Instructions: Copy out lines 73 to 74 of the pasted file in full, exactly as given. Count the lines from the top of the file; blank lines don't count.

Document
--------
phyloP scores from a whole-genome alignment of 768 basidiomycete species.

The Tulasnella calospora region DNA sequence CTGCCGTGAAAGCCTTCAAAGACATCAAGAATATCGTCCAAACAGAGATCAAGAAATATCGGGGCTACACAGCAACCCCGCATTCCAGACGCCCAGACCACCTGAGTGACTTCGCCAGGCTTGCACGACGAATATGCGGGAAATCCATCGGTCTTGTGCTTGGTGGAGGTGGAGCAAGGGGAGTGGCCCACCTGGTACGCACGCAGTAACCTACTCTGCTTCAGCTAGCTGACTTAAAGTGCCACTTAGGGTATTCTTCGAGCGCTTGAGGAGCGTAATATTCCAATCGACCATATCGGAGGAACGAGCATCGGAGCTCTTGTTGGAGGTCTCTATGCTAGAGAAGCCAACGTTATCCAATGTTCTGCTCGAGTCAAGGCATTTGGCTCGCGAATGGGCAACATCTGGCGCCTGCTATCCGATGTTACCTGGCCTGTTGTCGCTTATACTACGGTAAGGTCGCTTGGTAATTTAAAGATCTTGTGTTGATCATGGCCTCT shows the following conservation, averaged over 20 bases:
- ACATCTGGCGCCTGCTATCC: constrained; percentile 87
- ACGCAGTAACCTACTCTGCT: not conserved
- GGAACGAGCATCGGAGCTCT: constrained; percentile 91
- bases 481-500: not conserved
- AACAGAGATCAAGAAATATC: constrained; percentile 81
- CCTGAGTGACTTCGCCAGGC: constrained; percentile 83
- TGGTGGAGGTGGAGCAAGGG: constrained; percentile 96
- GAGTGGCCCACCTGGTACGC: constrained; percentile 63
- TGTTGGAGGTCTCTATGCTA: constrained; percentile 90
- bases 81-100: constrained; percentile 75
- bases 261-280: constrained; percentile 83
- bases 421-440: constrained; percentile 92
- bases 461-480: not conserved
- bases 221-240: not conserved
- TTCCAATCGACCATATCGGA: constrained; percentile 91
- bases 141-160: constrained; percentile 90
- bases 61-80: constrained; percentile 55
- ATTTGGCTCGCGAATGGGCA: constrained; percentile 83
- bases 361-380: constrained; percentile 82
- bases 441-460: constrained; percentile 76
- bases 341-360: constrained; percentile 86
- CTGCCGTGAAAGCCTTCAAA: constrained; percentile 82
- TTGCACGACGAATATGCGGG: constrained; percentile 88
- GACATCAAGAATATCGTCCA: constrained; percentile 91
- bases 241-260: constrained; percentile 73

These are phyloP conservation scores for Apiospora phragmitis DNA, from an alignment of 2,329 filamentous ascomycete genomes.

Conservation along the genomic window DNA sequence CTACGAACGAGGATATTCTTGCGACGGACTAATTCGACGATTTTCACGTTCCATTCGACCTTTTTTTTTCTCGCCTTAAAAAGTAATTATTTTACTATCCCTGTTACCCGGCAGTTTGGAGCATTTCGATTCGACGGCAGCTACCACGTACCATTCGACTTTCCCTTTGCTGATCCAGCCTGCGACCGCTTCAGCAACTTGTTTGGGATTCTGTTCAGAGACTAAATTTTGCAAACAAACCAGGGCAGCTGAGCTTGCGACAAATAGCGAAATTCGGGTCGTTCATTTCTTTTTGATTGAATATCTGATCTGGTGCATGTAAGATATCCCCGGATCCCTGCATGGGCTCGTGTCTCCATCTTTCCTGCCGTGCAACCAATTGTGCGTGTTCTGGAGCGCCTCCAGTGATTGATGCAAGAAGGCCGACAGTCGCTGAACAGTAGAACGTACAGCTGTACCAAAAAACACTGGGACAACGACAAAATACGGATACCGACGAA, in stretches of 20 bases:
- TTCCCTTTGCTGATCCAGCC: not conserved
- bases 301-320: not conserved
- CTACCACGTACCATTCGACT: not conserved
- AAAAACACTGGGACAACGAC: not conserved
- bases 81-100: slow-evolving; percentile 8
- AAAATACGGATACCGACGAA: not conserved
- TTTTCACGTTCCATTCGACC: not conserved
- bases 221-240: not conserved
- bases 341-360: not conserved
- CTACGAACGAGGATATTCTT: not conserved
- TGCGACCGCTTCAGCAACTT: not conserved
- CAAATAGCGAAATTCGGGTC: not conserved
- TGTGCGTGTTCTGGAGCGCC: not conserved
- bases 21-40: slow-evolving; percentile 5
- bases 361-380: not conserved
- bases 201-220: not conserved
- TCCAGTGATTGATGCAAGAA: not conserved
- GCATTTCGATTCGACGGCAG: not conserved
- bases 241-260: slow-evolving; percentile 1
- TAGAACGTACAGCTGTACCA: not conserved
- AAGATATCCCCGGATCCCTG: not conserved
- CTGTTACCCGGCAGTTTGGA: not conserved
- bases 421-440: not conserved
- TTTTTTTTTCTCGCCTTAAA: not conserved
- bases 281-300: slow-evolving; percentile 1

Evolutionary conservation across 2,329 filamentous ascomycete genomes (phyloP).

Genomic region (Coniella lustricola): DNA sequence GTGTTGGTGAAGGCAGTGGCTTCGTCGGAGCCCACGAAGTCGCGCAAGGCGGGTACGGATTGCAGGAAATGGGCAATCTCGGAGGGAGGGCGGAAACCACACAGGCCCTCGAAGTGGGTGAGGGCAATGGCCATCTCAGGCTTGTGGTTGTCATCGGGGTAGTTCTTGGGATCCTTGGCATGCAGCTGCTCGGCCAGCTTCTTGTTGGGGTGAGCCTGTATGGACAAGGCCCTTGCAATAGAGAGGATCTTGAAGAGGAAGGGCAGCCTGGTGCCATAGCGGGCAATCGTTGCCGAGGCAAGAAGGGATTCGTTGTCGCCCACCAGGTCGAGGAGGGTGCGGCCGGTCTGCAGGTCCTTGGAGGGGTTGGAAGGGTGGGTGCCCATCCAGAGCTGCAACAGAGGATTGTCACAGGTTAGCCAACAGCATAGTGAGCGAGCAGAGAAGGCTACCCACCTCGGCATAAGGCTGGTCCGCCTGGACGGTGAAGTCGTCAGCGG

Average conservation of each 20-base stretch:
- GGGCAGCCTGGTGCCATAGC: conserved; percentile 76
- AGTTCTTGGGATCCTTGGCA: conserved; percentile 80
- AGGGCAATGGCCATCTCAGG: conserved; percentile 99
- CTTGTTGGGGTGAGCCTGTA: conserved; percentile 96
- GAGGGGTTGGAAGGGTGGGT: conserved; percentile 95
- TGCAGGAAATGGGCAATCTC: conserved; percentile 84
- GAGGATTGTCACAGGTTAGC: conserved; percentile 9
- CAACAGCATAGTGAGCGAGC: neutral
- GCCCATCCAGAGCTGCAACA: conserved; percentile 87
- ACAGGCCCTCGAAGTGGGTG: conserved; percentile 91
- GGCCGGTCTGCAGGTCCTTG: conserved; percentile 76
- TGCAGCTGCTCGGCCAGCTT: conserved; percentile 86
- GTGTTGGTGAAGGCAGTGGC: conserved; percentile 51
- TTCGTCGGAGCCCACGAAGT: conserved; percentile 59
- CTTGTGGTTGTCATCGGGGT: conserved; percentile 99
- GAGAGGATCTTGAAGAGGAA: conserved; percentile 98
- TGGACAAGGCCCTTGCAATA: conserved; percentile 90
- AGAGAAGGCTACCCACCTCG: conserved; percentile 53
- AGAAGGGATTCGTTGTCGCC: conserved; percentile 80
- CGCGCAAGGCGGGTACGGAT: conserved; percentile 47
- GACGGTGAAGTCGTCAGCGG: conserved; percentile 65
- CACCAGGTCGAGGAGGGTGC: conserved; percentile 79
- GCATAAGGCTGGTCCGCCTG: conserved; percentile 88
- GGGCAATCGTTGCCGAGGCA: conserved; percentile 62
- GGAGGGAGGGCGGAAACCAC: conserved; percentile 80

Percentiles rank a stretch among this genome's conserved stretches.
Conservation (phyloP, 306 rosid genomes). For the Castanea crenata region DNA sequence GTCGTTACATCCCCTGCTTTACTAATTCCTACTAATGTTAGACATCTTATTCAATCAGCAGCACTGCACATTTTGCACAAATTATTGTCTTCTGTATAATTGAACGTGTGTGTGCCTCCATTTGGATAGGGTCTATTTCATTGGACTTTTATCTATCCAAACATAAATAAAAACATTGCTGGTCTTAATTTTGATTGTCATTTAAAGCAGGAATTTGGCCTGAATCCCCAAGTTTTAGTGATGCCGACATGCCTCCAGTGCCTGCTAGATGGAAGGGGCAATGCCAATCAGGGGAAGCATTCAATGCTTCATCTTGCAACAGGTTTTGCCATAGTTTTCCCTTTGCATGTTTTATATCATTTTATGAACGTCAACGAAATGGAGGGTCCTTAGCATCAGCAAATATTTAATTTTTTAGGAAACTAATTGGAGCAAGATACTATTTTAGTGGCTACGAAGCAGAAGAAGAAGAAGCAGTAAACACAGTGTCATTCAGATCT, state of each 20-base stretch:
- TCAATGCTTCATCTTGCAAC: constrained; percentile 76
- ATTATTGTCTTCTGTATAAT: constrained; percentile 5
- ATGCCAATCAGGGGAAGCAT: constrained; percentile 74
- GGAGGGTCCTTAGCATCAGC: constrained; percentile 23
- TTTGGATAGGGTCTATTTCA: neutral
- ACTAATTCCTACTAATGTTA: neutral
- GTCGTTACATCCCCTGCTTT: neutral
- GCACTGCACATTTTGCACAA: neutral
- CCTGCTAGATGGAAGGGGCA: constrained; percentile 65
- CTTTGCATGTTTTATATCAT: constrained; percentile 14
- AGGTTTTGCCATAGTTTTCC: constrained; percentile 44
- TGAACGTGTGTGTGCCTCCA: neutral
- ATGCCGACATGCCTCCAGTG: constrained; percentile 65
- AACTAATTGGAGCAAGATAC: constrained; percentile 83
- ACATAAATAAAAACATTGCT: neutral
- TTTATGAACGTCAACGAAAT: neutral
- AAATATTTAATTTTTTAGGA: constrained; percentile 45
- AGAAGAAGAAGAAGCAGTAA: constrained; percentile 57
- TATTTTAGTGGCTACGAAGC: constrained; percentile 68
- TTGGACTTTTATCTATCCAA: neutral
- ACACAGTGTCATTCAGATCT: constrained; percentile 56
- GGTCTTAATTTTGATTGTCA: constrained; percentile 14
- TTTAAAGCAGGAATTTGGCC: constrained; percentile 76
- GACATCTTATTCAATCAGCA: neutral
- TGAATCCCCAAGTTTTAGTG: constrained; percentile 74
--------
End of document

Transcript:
- GAGAGGATCTTGAAGAGGAA: conserved; percentile 98
- TGGACAAGGCCCTTGCAATA: conserved; percentile 90